Survival photo
Survival photo

dog hook

Household pets and fish hooks can be a recipe for disaster. At 5 a.m. one morning a while ago, there was a ka-thumping sound on the floor next to our bed. Turn on the light. There was one of our cats, wrestling with a treble-hooked crankbait. One treble was stuck in its paw. The second treble was stuck in its belly. I still cringe just thinking about this.

So my wife and I wrapped the cat in a bath towel to restrain it, but holding the animal still enough so I could get at the hooks proved impossible. We got the local veterinarian out of bed with a phone call and made the drive to her office at dawn. The vet used an anesthetic on the cat, and I was then able to use pliers and cut the hooks free.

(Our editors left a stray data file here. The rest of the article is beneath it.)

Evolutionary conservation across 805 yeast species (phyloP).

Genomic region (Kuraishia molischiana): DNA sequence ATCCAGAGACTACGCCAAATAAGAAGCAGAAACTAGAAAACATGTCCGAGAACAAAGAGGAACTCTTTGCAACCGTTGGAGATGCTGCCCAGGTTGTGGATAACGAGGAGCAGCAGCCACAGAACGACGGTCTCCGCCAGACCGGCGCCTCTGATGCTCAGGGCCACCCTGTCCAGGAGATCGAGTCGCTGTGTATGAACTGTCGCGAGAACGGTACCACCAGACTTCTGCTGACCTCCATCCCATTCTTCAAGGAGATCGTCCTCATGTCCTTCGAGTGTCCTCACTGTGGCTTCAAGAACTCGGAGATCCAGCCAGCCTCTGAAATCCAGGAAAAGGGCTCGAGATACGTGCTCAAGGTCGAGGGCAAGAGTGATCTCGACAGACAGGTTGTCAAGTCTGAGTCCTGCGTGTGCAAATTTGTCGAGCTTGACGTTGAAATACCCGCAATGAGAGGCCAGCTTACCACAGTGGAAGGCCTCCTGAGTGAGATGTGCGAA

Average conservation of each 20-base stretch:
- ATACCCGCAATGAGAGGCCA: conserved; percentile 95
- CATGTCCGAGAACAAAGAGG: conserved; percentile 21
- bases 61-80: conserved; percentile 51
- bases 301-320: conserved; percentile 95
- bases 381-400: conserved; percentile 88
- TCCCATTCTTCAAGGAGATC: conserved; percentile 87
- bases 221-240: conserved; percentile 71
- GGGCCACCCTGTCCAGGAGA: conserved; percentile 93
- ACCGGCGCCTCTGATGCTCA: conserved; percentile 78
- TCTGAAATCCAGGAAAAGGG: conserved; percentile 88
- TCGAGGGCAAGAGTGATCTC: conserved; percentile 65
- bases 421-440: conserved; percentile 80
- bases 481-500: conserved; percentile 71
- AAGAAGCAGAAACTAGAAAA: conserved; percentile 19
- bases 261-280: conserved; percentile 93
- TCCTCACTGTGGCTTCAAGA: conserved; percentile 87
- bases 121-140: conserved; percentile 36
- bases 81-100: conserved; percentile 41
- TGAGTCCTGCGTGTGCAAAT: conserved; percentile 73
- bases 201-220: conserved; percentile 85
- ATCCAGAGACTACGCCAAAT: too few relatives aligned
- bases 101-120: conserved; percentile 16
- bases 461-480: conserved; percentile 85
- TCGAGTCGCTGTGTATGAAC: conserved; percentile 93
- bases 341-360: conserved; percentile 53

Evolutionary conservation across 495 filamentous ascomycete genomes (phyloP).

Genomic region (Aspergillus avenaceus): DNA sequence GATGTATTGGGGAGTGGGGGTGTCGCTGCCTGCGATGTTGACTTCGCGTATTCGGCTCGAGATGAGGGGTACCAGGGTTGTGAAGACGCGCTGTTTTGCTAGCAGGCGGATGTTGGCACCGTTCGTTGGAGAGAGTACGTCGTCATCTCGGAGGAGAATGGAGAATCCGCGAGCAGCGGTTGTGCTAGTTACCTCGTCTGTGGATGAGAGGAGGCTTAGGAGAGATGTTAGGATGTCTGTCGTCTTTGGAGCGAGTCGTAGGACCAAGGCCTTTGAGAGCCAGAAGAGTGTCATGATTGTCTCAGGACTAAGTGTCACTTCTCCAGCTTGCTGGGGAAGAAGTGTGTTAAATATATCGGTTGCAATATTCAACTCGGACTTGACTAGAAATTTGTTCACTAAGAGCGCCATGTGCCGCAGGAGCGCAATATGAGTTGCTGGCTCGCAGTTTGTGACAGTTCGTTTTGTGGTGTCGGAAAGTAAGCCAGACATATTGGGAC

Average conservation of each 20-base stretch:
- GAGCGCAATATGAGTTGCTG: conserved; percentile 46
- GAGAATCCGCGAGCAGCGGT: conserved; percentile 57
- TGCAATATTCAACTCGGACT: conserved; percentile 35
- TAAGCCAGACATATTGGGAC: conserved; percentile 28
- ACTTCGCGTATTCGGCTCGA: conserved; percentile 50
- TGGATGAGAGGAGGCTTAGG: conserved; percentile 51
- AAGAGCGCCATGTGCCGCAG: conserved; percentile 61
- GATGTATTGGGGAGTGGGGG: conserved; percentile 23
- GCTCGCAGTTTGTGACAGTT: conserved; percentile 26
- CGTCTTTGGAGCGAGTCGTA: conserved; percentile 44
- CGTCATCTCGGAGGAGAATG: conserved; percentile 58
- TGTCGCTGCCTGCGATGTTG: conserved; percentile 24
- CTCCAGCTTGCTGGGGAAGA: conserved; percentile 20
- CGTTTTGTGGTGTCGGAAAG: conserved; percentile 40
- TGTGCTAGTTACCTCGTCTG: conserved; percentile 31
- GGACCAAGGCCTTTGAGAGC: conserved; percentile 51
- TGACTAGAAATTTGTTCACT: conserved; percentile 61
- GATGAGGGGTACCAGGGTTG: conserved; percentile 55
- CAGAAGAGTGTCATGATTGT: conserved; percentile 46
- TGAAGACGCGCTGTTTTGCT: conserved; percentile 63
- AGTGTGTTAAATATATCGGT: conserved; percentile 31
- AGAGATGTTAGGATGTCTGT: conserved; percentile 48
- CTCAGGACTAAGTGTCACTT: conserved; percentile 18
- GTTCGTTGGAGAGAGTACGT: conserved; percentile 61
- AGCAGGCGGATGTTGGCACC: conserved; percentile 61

Later that morning, I made a detailed basement tour to make sure that all lures and hooks were shut tightly in boxes. I’ve been lucky over many years. None of my kids ever wound up with a hook stuck in a foot just from walking around the house. And the cat episode has so far been the only hooked-pet trauma.

I try to be careful, of course, especially when fly-tying, which is when I’m most likely to drop a loose hook on the floor around my desk. Trying to locate a tiny size 22 dry-fly hook that’s been dropped on a dark-gray carpet can be an all-day job. A big magnet helps considerably with the finding problem.

There are lots of fishermen with lots of dogs or cats, so I must not be the only one of have dealt with a fish-hook disaster. Anybody ever have to extract a Mepps from the lips of a Lab, for example?